Introduction: Patients with tuberculosis (TB) frequently produce anti-citrullinated protein antibodies (ACPA). The objective of this study is to characterize the citrulline-dependence of the ACPA reactivity in sera of patients with mycobacterium infections.
Methods: Serum samples of 134 patients with untreated mycobacterium infections (122 TB, 12 nontuberculous mycobacterium) were tested for antibodies against both the citrullinated (Cit) and the non-citrullinated (Arg) form of 2 cyclic synthetic peptides. In 33 patients, a follow-up sample was tested six months after starting anti-mycobacterial drugs.
Results: A substantial proportion of patients with mycobacterial infections demonstrated antibodies against 0401Cit, 0401Arg, 0722Cit and 0722Arg. Fourteen patients demonstrated anti-0401Cit, 83 anti-0401Arg, 22 anti-0722Cit and 61 anti-0722Arg, while none of these antibodies were detected in the 20 healthy controls. All the patients but one, who were anti-0401Cit and anti-0722Cit positive, demonstrated reactivity against the respective Arg peptide. In the subset of 33 patients with a follow-up test six months after starting treatment, the mean levels of antibodies to 0401Cit, 0401Arg, 0722Cit and 0722Arg significantly decreased after treatment. All the patients who were anti-0401Cit and anti-0722Cit positive turned negative after treatment. The presence of anti-0401Cit/Arg and anti-0722Cit/Arg was found to be significantly correlated with the presence of HIV.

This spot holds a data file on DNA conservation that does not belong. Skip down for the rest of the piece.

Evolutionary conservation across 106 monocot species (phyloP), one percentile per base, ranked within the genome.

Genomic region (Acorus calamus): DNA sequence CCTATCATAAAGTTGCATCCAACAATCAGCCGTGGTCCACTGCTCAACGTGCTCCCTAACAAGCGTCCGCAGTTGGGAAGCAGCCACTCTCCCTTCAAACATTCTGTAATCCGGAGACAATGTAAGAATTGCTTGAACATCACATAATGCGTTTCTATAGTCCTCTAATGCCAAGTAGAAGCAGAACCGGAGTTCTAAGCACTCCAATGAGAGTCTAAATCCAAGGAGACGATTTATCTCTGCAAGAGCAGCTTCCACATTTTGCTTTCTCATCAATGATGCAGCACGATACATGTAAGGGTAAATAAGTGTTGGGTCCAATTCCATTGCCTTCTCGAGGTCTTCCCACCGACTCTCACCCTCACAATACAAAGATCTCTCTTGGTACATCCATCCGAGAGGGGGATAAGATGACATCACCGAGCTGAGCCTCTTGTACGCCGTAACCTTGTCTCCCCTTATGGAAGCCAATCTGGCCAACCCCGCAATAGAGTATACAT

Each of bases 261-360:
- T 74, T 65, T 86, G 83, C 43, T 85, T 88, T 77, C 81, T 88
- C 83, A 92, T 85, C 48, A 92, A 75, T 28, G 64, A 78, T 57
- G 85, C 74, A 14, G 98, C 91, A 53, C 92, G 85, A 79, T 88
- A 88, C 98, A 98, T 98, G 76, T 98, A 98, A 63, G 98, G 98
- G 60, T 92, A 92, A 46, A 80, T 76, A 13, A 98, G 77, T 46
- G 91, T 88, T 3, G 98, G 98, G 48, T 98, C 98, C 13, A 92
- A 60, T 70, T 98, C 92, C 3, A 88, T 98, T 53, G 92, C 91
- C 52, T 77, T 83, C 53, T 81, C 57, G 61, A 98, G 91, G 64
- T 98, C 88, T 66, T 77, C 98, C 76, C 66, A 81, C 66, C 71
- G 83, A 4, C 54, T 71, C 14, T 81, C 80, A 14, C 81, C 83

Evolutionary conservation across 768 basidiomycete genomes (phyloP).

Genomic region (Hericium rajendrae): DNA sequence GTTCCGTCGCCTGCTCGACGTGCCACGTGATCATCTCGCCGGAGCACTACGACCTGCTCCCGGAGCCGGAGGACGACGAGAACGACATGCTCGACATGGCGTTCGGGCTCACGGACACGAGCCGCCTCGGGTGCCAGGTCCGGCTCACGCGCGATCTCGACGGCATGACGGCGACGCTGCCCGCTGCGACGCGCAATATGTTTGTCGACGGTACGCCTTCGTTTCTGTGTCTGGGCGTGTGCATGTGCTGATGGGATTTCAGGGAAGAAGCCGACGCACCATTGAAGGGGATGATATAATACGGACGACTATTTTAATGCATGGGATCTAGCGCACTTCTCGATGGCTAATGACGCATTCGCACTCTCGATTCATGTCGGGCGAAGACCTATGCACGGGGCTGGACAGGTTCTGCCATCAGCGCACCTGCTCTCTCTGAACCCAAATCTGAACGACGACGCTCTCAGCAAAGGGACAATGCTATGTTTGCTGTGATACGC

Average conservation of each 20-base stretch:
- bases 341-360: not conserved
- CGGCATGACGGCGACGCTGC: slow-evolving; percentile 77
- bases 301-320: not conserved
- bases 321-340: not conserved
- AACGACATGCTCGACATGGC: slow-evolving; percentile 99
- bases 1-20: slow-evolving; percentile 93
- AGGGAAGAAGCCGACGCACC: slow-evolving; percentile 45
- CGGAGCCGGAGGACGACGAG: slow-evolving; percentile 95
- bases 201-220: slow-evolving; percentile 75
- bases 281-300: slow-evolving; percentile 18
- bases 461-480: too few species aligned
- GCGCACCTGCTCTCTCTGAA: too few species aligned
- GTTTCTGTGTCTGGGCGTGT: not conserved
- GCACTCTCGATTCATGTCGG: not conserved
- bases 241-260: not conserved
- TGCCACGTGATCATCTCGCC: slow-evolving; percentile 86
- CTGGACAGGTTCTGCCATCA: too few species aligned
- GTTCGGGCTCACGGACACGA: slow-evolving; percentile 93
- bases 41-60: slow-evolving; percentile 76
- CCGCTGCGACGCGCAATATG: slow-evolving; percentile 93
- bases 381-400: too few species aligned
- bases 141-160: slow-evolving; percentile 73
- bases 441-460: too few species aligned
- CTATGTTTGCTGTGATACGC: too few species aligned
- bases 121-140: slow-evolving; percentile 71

Conclusions: ACPA may be found in patients with TB. In most of the cases, the reactivity is citrulline independent. A positive cyclic citrullinated peptide (CCP) test in these patients should therefore be interpreted with care, and preferably followed by a control ELISA with a non-citrullinated antigen.